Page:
Having said that, the idea appeals to the science geek and the cook in me. Let me know if you're up for trying the experiment at my place. Or if you have a four foot tank of liquid nitrogen handy (or the ability to liberate one).
Liquid Nitrogen Ice Cream/Gelato Base
heidi notes: This is a nice, creamy gelato-type base. Infuse it, add stuff, get creative. I wrote this recipe a few years back - I tend to use arrowroot instead of cornstarch as a thickener in recipes that need it (it is usually less-processed than cornstarch). But because I haven't tested arrowroot in this base, I'll give you the cornstarch version. If you use this as a base for liquid nitrogen ice cream, please read up on the safety precautions that must be observed when handling LN2.
4 cups whole organic milk
1 vanilla bean, split
1 cup sugar
3 tablespoons plus 2 teaspoons cornstarch
1 teaspoon vanilla extract
Place three cups of the milk in a saucepan with the vanilla bean over medium-low heat.
Meanwhile, pour the remaining 1 cup milk into a large glass measuring cup. Add the sugar and the cornstarch. Mix well.
When the milk starts to simmer, remove it from the heat and pour in the cornstarch mixture, stirring the whole time. Return the saucepan to medium-low and stir, stir, stir, until things start thickening up, 10 to 12 minutes. It should end up thicker than, say, a runny milkshake, but thinner than a frosty one.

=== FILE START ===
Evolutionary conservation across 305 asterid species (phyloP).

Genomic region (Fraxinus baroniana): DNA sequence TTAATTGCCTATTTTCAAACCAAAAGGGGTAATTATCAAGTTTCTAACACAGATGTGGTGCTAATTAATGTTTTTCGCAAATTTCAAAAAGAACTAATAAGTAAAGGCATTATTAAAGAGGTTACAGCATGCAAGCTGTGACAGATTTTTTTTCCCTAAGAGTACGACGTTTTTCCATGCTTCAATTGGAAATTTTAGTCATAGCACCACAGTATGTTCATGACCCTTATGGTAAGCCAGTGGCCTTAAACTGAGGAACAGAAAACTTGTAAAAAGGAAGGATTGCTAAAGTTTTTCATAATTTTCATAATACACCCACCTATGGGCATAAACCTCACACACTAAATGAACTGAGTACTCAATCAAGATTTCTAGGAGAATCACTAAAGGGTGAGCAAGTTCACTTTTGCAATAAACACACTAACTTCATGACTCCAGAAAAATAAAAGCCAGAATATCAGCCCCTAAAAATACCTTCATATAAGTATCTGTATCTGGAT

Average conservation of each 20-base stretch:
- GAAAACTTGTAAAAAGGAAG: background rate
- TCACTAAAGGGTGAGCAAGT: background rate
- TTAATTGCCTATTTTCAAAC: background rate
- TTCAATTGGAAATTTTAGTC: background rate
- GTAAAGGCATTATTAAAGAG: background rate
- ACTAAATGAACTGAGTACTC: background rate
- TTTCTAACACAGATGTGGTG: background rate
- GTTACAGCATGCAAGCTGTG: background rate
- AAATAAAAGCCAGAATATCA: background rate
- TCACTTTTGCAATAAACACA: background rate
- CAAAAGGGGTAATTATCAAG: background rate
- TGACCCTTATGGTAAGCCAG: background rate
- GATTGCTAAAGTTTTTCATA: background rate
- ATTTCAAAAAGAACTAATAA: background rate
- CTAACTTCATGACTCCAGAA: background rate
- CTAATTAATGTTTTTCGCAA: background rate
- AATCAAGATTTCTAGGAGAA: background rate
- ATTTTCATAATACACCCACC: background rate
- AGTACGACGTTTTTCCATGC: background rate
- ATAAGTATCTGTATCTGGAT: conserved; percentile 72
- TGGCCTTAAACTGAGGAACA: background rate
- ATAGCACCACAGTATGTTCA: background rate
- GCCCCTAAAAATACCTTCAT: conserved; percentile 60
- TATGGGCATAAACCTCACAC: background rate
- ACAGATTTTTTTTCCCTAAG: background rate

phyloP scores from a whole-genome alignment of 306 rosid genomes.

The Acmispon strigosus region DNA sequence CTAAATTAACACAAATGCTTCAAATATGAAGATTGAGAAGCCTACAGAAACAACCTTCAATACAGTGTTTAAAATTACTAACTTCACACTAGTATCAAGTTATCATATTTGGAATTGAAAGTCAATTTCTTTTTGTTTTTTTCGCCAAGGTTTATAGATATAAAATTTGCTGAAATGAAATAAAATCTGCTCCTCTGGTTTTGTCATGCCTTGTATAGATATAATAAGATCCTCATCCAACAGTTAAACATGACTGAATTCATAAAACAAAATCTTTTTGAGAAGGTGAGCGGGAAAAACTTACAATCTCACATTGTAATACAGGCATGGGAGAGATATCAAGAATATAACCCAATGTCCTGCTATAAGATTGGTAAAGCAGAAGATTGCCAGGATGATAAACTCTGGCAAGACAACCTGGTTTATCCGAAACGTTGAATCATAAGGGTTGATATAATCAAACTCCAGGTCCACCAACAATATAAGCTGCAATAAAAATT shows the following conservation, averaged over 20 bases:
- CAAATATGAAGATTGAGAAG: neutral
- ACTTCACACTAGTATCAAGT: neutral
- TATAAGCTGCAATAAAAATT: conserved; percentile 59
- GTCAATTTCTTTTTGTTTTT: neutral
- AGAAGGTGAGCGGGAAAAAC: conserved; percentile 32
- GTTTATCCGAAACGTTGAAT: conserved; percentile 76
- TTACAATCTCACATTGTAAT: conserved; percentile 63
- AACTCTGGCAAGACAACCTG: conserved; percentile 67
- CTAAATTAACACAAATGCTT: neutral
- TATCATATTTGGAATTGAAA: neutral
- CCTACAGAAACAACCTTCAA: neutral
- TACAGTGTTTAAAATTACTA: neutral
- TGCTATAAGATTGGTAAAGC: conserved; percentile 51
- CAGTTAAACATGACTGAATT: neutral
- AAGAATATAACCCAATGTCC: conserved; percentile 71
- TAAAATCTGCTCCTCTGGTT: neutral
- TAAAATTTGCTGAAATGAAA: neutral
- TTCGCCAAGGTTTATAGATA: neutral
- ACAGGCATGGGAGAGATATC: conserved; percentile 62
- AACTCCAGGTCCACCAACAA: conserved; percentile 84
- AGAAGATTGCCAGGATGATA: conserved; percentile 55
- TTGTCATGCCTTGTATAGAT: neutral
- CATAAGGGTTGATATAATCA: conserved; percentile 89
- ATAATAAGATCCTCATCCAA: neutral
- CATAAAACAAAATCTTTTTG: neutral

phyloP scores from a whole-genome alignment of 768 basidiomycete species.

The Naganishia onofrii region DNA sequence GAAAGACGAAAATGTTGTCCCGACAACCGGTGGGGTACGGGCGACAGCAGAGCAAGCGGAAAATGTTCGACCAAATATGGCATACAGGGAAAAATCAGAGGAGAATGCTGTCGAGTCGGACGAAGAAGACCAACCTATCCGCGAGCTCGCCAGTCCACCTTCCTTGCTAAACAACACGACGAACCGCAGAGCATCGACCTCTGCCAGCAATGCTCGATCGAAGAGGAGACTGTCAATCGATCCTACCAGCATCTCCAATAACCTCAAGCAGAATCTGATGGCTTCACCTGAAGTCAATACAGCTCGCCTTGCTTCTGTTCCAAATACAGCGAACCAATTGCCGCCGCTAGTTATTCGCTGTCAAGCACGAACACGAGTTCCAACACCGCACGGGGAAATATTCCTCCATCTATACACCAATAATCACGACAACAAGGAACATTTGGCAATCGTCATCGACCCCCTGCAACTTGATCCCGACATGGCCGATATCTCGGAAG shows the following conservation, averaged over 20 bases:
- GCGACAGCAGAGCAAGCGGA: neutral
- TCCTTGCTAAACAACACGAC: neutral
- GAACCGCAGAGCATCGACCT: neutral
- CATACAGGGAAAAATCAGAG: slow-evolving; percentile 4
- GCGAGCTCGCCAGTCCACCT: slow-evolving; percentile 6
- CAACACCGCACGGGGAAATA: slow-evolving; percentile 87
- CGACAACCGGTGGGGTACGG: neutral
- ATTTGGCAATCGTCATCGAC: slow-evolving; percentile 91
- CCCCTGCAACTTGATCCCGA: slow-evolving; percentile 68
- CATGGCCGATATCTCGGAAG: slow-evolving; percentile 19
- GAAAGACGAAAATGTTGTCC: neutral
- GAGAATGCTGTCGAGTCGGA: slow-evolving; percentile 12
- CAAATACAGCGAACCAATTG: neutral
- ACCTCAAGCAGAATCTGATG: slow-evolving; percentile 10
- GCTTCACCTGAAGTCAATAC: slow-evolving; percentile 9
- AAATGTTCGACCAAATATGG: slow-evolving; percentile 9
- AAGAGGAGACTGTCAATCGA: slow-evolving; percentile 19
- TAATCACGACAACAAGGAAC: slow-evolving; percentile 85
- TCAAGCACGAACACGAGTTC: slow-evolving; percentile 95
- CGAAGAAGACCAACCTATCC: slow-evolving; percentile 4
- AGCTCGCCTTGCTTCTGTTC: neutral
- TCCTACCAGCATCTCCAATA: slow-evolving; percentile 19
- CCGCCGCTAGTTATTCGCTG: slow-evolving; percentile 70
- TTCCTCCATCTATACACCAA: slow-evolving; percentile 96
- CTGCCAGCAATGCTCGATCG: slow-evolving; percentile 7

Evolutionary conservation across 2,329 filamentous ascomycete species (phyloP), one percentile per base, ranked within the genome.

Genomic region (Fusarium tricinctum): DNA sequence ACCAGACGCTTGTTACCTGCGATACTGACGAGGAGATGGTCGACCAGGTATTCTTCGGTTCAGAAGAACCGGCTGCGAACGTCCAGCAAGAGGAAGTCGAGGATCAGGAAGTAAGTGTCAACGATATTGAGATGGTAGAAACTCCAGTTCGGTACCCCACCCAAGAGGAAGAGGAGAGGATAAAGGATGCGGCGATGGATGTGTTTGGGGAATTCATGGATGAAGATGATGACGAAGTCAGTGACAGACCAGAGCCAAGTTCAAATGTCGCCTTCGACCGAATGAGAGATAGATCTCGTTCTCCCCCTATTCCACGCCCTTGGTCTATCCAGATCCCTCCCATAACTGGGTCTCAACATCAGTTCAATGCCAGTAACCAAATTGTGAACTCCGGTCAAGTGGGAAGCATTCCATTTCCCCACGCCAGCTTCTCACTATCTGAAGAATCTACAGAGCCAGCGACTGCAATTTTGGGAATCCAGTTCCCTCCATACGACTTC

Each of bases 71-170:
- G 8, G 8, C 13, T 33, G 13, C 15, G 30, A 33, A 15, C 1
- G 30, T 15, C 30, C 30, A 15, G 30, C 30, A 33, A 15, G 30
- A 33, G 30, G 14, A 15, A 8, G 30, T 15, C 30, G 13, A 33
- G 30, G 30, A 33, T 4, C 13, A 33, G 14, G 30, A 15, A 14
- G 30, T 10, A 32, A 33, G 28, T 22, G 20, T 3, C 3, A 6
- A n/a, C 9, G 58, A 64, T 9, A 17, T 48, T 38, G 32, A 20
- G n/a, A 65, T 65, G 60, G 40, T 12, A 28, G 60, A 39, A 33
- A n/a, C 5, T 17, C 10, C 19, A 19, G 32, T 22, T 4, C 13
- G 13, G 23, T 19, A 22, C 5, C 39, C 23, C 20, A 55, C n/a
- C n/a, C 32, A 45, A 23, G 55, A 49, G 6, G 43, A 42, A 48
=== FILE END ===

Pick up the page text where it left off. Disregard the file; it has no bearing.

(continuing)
Pour the mixture through a strainer into a mixing bowl, whisk in the vanilla extract, and let it cool on the counter for 20 minutes or so. I like to then chill it in the refrigerator for a few hours or overnight until it is completely chilled.
Now you are ready to place this mixture in a metal-bowl mixer and do the liquid nitrogen thing * or you can just freeze this using the manufacturer's instructions on a standard ice-cream maker.* Liquid Nitrogen Ice Cream: play-by-play
To make liquid nitrogen ice cream you start with an ice cream base in a metal mixing bowl. Fire up the mixer (Kitchen-Aid was in use here) at low-med speed. Pour the liquid nitrogen into the bowl a bit at a time as the mixer is running. It freezes up ever so creamy and beautifully.
Will I die if I eat it? I asked that. I also asked a host of other questions. Are those plumes of Halloween-looking smoke coming off the bowl going to gobble up all the oxygen in the room? Are we all going to go to sleep and never wake up? You really, really, need to be careful with this stuff - do your homework and really get up to speed on the proper way to handle it. You need to treat it as seriously as you would a deep fryer filled with hot oil and the like. You like your fingers, right? LN2 can cause them to shatter. Imagine what it could go if you got it in your eyes.